We seem to wheeling around the world of alternative investmens recently. With stops at the world of private equity and venture capital we now move our attention to hedge funds. Hedge funds while having a lower profile of late still command a growing amount of assets under management. Therefore hedge fund trends can and will affect the capital markets – whether we like it or not.
Not surprisingly we should expect to find hedge funds astride any area that is particularly hot. For now the energy industry is hot. Ann Davis in the Wall Street Journal reports on the rush of capital into the energy industry.
Energy-related endeavors of all kinds are a magnet for cash these days, thanks to the gravity-defying rise of oil prices and the recent boom in investment pools that cater to deep-pocketed institutions and the wealthy. Some energy investments, to be sure, are relatively low-risk and involve industry veterans. But private-equity firms, hedge funds and other professional speculators are also pouring billions into unconventional loans, management teams with limited track records and IPOs on lightly regulated stock markets.
We are not trying to make the point that whatever is hot is necessarily a bubble waiting to happen. Although Davis does find some who believe that energy is the new Internet, the story is more nuanced. The article goes on to note that there are a number of worthwhile projects being funded that will increase energy availability. In any rush to invest a great deal of capital there will also be mistakes and missteps. Funds and their investors will lose money. That is however how this whole capitalism thing is supposed to work.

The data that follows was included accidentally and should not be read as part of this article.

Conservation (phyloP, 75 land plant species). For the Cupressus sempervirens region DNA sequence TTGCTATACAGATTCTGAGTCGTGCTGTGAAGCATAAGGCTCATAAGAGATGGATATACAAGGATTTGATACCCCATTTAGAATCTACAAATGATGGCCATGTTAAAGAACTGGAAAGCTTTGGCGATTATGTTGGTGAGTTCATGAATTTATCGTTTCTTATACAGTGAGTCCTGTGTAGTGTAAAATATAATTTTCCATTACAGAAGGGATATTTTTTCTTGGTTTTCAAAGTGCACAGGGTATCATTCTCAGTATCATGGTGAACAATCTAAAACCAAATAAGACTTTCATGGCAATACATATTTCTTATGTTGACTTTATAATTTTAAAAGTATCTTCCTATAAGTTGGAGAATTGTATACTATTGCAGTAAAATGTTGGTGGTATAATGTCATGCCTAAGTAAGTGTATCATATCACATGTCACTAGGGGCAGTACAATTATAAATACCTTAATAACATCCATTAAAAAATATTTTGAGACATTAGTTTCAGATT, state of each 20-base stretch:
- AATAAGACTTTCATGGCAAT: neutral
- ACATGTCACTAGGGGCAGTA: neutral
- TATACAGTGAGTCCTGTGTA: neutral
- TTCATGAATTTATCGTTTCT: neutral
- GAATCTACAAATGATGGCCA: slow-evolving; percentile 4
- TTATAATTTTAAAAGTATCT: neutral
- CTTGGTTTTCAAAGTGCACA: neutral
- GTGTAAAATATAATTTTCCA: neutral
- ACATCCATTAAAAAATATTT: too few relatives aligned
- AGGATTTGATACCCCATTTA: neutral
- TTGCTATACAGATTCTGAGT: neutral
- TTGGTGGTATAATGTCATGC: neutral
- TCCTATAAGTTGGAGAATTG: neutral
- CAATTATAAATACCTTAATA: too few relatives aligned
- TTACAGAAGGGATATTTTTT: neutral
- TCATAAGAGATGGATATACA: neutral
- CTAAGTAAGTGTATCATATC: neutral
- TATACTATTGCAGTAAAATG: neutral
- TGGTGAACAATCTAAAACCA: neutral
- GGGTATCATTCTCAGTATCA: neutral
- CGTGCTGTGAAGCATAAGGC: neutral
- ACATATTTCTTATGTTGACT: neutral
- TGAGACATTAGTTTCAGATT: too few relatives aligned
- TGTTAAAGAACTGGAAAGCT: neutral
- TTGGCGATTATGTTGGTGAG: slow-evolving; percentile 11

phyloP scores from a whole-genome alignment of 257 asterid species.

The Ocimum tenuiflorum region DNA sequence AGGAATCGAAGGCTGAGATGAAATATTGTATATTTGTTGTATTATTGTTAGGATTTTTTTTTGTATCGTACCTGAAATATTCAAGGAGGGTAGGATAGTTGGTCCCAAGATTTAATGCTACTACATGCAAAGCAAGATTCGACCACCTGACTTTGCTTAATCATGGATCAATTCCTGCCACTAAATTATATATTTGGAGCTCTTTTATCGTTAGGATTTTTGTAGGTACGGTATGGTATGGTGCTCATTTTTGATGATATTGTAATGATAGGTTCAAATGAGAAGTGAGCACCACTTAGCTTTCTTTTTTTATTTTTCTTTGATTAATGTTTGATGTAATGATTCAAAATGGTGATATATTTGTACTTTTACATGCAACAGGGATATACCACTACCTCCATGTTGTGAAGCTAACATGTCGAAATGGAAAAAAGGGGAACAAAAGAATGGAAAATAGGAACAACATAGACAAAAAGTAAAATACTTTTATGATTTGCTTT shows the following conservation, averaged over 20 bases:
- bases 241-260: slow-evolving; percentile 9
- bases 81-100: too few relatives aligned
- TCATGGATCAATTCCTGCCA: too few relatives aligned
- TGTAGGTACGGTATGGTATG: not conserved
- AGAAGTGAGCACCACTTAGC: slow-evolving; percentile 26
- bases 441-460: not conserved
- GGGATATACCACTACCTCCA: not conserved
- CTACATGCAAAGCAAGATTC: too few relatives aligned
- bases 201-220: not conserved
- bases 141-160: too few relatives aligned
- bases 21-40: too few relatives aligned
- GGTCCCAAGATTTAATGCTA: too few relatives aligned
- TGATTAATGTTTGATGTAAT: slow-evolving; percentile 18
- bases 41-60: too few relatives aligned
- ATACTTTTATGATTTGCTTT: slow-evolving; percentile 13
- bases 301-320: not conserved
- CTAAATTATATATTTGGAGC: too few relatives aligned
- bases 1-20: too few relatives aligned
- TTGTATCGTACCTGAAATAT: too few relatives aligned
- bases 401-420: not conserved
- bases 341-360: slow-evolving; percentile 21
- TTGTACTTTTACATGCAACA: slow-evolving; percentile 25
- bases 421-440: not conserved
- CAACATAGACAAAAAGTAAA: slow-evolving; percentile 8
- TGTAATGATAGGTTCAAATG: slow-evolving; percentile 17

With their growing size and influence hedge funds are necessarily attracting more attention. Gregory Zuckerman and Scott Patterson in the Wall Street Journal report on the growing complexity facing hedge fund investors. For example the increasing use of “side pockets” for illquid investments makes fund accounting more difficult and increases the risk of conflicts of interest. Roger Ehrenberg at Information Arbitrage has a much deeper look at the issues involved with side pocket investments.
Jenny Anderson, who does a good job covering the world of hedge funds, in the New York Times reports on the re-ignition of the mega-fund start-up. One fallout from this trend is the growing difficulty for smaller funds ($15-$50 million) to raise enough capital to get out of the starting gate. It will be interesting to see how well these mega-funds perform in a higher interest rate environment.
Hedge funds apparently bring out some strong emotions. DealBook highlights a “adjective-laden diatribe” on the growing influence of hedge funds and the role regulators should play in reining them in. We can argue all day about the proper role hedge funds should play in the capital markets. The fact of the matter is that for now hedge funds remain a preferred destination for risk capital. Sometimes those bets pay off. Sometimes they don’t. It is more important that investors understand the environment in which these funds operate as opposed to getting hung up on the nuances of hedge fund regulation.